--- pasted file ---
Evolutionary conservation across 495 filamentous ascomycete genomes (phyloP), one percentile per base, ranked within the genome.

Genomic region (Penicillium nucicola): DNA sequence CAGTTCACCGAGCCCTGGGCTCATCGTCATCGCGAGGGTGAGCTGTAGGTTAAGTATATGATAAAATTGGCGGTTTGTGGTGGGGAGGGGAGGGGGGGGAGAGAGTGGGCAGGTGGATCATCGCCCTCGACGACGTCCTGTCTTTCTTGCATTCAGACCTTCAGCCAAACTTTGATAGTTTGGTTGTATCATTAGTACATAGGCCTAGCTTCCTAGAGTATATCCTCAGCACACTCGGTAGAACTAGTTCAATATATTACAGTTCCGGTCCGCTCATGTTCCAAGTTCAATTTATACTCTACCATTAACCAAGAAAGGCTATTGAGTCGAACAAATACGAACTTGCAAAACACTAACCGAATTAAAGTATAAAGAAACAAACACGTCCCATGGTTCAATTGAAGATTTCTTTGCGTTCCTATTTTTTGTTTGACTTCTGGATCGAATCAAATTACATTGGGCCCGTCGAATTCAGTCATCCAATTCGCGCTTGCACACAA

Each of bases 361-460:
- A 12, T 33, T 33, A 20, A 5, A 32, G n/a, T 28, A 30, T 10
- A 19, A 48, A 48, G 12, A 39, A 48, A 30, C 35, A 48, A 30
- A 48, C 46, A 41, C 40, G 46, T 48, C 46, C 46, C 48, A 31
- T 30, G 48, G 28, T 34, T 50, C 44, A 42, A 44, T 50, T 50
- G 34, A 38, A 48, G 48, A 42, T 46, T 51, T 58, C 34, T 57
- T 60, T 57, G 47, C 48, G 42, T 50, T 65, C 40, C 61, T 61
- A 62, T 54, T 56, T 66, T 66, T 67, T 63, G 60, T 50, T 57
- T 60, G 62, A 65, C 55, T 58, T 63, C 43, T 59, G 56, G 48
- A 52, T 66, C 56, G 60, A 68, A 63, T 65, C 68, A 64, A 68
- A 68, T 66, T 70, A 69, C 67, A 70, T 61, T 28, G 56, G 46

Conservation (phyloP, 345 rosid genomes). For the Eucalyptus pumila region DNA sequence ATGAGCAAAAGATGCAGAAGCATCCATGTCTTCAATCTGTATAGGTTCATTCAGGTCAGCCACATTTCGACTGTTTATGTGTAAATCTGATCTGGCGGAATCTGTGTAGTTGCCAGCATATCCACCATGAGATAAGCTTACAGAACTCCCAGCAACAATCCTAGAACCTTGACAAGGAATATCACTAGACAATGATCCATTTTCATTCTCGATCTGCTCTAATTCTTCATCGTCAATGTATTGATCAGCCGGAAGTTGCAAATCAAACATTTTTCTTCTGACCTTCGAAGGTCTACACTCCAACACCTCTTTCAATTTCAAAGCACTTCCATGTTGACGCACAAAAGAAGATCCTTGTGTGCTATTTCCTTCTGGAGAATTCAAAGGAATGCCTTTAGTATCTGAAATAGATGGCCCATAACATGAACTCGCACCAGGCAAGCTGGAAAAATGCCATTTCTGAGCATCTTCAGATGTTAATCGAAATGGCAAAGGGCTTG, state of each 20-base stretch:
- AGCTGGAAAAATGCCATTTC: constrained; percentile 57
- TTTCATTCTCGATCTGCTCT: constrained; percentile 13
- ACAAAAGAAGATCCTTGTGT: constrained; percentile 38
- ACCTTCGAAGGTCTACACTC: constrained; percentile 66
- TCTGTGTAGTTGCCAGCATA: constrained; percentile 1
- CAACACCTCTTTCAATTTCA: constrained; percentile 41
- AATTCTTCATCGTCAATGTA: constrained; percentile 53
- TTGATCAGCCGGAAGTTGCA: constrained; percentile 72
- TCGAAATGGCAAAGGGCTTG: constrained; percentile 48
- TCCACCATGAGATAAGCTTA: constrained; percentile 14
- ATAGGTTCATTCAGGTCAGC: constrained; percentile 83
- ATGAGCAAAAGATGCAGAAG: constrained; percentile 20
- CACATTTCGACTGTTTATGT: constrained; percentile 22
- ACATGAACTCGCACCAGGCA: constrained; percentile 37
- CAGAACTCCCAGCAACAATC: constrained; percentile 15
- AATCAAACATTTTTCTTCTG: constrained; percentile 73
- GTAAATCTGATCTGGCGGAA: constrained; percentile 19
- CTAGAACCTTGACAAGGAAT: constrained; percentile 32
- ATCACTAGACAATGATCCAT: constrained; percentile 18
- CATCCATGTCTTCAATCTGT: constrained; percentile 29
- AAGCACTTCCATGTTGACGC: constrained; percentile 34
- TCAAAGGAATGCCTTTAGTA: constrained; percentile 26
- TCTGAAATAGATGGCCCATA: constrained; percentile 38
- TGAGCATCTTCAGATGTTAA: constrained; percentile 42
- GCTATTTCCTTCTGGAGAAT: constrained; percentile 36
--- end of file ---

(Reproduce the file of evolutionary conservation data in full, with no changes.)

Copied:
Evolutionary conservation across 495 filamentous ascomycete genomes (phyloP), one percentile per base, ranked within the genome.

Genomic region (Penicillium nucicola): DNA sequence CAGTTCACCGAGCCCTGGGCTCATCGTCATCGCGAGGGTGAGCTGTAGGTTAAGTATATGATAAAATTGGCGGTTTGTGGTGGGGAGGGGAGGGGGGGGAGAGAGTGGGCAGGTGGATCATCGCCCTCGACGACGTCCTGTCTTTCTTGCATTCAGACCTTCAGCCAAACTTTGATAGTTTGGTTGTATCATTAGTACATAGGCCTAGCTTCCTAGAGTATATCCTCAGCACACTCGGTAGAACTAGTTCAATATATTACAGTTCCGGTCCGCTCATGTTCCAAGTTCAATTTATACTCTACCATTAACCAAGAAAGGCTATTGAGTCGAACAAATACGAACTTGCAAAACACTAACCGAATTAAAGTATAAAGAAACAAACACGTCCCATGGTTCAATTGAAGATTTCTTTGCGTTCCTATTTTTTGTTTGACTTCTGGATCGAATCAAATTACATTGGGCCCGTCGAATTCAGTCATCCAATTCGCGCTTGCACACAA

Each of bases 361-460:
- A 12, T 33, T 33, A 20, A 5, A 32, G n/a, T 28, A 30, T 10
- A 19, A 48, A 48, G 12, A 39, A 48, A 30, C 35, A 48, A 30
- A 48, C 46, A 41, C 40, G 46, T 48, C 46, C 46, C 48, A 31
- T 30, G 48, G 28, T 34, T 50, C 44, A 42, A 44, T 50, T 50
- G 34, A 38, A 48, G 48, A 42, T 46, T 51, T 58, C 34, T 57
- T 60, T 57, G 47, C 48, G 42, T 50, T 65, C 40, C 61, T 61
- A 62, T 54, T 56, T 66, T 66, T 67, T 63, G 60, T 50, T 57
- T 60, G 62, A 65, C 55, T 58, T 63, C 43, T 59, G 56, G 48
- A 52, T 66, C 56, G 60, A 68, A 63, T 65, C 68, A 64, A 68
- A 68, T 66, T 70, A 69, C 67, A 70, T 61, T 28, G 56, G 46

Conservation (phyloP, 345 rosid genomes). For the Eucalyptus pumila region DNA sequence ATGAGCAAAAGATGCAGAAGCATCCATGTCTTCAATCTGTATAGGTTCATTCAGGTCAGCCACATTTCGACTGTTTATGTGTAAATCTGATCTGGCGGAATCTGTGTAGTTGCCAGCATATCCACCATGAGATAAGCTTACAGAACTCCCAGCAACAATCCTAGAACCTTGACAAGGAATATCACTAGACAATGATCCATTTTCATTCTCGATCTGCTCTAATTCTTCATCGTCAATGTATTGATCAGCCGGAAGTTGCAAATCAAACATTTTTCTTCTGACCTTCGAAGGTCTACACTCCAACACCTCTTTCAATTTCAAAGCACTTCCATGTTGACGCACAAAAGAAGATCCTTGTGTGCTATTTCCTTCTGGAGAATTCAAAGGAATGCCTTTAGTATCTGAAATAGATGGCCCATAACATGAACTCGCACCAGGCAAGCTGGAAAAATGCCATTTCTGAGCATCTTCAGATGTTAATCGAAATGGCAAAGGGCTTG, state of each 20-base stretch:
- AGCTGGAAAAATGCCATTTC: constrained; percentile 57
- TTTCATTCTCGATCTGCTCT: constrained; percentile 13
- ACAAAAGAAGATCCTTGTGT: constrained; percentile 38
- ACCTTCGAAGGTCTACACTC: constrained; percentile 66
- TCTGTGTAGTTGCCAGCATA: constrained; percentile 1
- CAACACCTCTTTCAATTTCA: constrained; percentile 41
- AATTCTTCATCGTCAATGTA: constrained; percentile 53
- TTGATCAGCCGGAAGTTGCA: constrained; percentile 72
- TCGAAATGGCAAAGGGCTTG: constrained; percentile 48
- TCCACCATGAGATAAGCTTA: constrained; percentile 14
- ATAGGTTCATTCAGGTCAGC: constrained; percentile 83
- ATGAGCAAAAGATGCAGAAG: constrained; percentile 20
- CACATTTCGACTGTTTATGT: constrained; percentile 22
- ACATGAACTCGCACCAGGCA: constrained; percentile 37
- CAGAACTCCCAGCAACAATC: constrained; percentile 15
- AATCAAACATTTTTCTTCTG: constrained; percentile 73
- GTAAATCTGATCTGGCGGAA: constrained; percentile 19
- CTAGAACCTTGACAAGGAAT: constrained; percentile 32
- ATCACTAGACAATGATCCAT: constrained; percentile 18
- CATCCATGTCTTCAATCTGT: constrained; percentile 29
- AAGCACTTCCATGTTGACGC: constrained; percentile 34
- TCAAAGGAATGCCTTTAGTA: constrained; percentile 26
- TCTGAAATAGATGGCCCATA: constrained; percentile 38
- TGAGCATCTTCAGATGTTAA: constrained; percentile 42
- GCTATTTCCTTCTGGAGAAT: constrained; percentile 36